Juan MelÃ© attended the Escuela Nacional de Bellas Artes Manuel Belgrano and the Escuela Nacional de Bellas Artes Prilidiano PueyrredÃ³n, Buenos Aires, from 1939 to 1945. In 1946, interested in concrete art, he joined the AsociaciÃ³n Arte Concreto-InvenciÃ³n and participated in its third exhibition (Sociedad Argentina de Artistas PlÃ¡sticos, Buenos Aires, 1946). His first concrete works were Homenajes a Piet Mondrian, which imitated works by the Dutch master constructing fields of color with oil painted wood cuts separated from each other by black strips. His search for the ideal of making painting the object and suppressing representation continued with his Marcos recortados and Coplanares, in oil on wood. In the first series, the color fields were separated by heavy diagonal black lines; in the second series, they were separated by space but stayed on the same plane. Abolishing in Coplanares the idea of using the frame as a container, MelÃ© experimented taking the aesthetics of Suprematismo to the coplanar disposition with Formas sobre el plano (1947). By this route, his investigation led him to produce tridimensional works called Planos en el espacio real and Objetos espaciales, in which he returned to the backgrounds and orthogonal frames âˆ’whether on bi-dimensional paintings or on variants of Coplanares with geometric forms adhered or floating on a neutral surface that looked like a â€œportable wallâ€. In these last works he tried to evade the risky conditions in which the background was placed on his first Coplanares. He participated at the SalÃ³n de Nuevas Realidades (GalerÃa Van Riel, Buenos Aires, 1948).
During a trip to Europe in 1948-1949, he participated in the PremiÃ¨re Exposition des Artistes d’ AmÃ©rique Latine Ã Paris (Maison of l’ AmÃ©rique Latine, Paris, 1949) and met the leading constructivist and concrete artists. When he returned to Buenos Aires in 1950, color became the predominant element of his painting, particularly in the series Invenciones, invading the previously neutral planes or dominating the compositionâ€™s structure. In 1954 he founded the AsociaciÃ³n Arte Nuevo with Aldo Pellegrini and Carmelo Arden Quin .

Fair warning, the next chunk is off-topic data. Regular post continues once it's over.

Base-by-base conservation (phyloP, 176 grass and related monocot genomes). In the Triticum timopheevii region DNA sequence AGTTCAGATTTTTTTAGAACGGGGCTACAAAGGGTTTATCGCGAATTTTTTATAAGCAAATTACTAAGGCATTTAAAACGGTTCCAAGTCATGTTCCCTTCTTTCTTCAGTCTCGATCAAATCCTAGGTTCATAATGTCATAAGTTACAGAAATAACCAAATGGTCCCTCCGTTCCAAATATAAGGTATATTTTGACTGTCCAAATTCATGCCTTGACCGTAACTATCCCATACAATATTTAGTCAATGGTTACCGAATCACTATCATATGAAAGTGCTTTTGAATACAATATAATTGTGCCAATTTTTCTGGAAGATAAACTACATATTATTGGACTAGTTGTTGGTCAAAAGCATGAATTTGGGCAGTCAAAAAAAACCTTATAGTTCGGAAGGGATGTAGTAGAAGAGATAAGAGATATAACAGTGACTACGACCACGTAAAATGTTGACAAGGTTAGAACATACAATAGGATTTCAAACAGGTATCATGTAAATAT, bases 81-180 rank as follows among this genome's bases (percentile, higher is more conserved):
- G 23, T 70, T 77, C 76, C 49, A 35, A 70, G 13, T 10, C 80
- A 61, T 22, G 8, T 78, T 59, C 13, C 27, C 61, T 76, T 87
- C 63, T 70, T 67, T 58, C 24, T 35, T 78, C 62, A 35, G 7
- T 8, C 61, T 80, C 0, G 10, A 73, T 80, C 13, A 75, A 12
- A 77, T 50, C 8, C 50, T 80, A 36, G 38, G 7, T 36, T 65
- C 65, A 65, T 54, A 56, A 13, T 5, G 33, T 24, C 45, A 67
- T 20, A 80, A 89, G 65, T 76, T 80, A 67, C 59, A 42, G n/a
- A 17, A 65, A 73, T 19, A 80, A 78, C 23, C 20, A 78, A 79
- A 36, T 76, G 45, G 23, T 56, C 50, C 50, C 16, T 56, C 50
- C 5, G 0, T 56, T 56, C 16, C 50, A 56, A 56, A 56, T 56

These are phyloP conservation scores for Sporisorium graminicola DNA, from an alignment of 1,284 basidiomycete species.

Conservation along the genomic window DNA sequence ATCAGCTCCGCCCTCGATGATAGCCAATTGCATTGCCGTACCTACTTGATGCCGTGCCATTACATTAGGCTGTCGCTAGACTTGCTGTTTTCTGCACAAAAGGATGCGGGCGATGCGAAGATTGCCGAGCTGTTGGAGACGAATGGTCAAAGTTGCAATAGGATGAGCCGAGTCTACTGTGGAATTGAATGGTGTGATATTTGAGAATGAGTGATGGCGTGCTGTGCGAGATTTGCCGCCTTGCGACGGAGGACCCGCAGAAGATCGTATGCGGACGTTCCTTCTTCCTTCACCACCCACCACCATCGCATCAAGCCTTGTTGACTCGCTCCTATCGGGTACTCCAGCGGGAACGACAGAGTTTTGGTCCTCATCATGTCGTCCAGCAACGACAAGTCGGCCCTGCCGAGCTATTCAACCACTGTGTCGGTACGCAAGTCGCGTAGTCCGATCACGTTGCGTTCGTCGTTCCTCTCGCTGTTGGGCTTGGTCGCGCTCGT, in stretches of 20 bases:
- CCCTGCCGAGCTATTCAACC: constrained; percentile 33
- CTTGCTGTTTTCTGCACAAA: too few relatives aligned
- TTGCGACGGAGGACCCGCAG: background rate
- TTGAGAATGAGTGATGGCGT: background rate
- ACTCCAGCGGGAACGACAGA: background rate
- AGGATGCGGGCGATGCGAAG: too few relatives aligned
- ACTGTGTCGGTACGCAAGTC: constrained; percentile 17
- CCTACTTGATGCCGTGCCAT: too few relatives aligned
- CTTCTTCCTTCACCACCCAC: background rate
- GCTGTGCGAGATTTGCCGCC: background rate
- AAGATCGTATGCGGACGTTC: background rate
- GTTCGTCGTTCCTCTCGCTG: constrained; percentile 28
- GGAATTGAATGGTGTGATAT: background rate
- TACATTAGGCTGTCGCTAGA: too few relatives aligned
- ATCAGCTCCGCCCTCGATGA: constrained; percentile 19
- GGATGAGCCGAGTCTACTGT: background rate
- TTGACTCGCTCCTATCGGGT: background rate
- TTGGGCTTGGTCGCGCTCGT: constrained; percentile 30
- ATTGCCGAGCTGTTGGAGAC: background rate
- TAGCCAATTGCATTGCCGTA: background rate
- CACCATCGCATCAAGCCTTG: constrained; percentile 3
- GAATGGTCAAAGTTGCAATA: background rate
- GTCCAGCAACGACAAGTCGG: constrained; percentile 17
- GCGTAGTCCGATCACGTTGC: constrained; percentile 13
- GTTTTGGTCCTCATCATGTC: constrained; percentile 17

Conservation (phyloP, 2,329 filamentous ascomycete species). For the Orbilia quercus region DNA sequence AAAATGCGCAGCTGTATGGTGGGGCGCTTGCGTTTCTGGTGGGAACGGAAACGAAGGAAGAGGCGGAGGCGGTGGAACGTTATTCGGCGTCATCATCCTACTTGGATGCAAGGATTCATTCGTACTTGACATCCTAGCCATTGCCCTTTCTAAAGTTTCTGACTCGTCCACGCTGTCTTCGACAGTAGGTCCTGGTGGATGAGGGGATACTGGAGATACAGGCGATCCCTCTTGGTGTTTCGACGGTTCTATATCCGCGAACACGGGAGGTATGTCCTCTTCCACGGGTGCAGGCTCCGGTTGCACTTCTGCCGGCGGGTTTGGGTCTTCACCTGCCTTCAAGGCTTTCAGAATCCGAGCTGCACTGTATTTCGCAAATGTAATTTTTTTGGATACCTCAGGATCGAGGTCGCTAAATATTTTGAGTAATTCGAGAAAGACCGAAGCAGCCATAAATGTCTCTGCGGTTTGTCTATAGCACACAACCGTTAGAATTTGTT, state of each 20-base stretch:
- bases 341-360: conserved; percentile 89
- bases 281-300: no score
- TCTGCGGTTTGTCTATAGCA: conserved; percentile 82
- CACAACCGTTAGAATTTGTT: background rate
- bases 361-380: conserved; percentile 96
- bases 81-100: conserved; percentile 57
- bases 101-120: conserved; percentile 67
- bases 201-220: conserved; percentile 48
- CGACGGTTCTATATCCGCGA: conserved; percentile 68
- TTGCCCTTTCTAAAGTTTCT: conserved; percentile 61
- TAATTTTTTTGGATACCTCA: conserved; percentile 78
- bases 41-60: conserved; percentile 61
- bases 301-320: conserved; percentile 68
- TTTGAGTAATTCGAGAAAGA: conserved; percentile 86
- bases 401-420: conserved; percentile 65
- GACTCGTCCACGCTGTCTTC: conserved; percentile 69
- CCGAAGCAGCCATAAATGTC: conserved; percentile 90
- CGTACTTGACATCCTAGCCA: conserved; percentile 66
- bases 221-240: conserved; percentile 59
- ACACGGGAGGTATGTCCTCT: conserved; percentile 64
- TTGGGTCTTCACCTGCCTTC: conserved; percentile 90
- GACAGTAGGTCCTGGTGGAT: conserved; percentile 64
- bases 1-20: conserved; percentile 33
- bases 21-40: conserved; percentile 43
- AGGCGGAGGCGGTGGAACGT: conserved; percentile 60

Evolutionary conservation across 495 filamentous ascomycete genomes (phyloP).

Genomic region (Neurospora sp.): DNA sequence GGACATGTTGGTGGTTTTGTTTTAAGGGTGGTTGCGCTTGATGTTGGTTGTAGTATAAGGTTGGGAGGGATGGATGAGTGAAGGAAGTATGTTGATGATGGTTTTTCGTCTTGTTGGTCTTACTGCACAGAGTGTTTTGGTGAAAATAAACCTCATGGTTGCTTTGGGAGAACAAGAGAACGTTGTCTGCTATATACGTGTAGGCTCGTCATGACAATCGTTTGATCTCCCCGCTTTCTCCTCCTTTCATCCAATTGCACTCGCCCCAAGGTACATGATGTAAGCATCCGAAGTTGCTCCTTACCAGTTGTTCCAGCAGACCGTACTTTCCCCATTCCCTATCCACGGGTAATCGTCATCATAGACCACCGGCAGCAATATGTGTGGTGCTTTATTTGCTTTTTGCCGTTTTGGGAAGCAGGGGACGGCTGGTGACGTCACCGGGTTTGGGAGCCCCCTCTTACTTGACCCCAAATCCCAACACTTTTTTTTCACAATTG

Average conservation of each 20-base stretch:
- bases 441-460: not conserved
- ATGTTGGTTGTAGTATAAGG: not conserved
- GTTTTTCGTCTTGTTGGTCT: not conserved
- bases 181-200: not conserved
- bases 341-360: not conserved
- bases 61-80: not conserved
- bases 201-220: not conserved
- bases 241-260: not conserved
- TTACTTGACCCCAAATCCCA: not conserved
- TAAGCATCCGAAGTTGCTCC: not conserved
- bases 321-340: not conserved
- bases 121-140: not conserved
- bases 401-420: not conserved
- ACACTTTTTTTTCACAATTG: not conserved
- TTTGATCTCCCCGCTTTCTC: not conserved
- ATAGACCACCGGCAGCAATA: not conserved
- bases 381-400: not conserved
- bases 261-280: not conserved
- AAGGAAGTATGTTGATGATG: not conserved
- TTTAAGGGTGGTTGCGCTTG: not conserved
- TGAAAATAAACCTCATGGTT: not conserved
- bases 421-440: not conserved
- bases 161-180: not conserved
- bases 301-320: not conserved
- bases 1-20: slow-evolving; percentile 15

Personal reasons kept him away from artistic production during the 1060’s, but towards 1971 he began a new series of Invenciones in which he superposed diagonal segments over orthogonal geometric forms and flat backgrounds, granting rhythm and dynamism to the compositions. In 1973 Juan MelÃ© moved to New York. In his new paintings of intense chromatic quality (among them the continuation of Invenciones), he experimented with dynamic and optical effects creating works that crossed orthogonal forms with lines and diagonal bands. During this stage he also worked on sculpture, a genre in which he moved with great freedom without being tied to any specific theory.
Juan MelÃ© returned to Buenos Aires in 1986 and the following year he presented an important one-man show at the Museo de Arte Moderno. By then, his Invenciones had reached a new momentum with the Serie negra, that distanced themselves from preceding chromatics. In 1989 after a visit to Paris he created another group of Invenciones in which the orthogonal forms and the simple colors dominated the composition. Parallel to these works he developed a series of Reliefs in which the planes were complex elevations or depressions, created from cuts or openings, and become concave or convex. The exhibitions of this period including the group show, Latin American Artists of the Twentieth Century (Museum of Modern Art, New York, 1992) and the one-man shows Juan MelÃ©. A constructive investigation (FundaciÃ³n Banco Patricios, Buenos Aires, 1995) and Juan MelÃ© o el arte constructivo en los 90 (Centro Cultural Borges, Buenos Aires, 1999). These exhibitions strengthened Juan MelÃ©’s national and international reputation.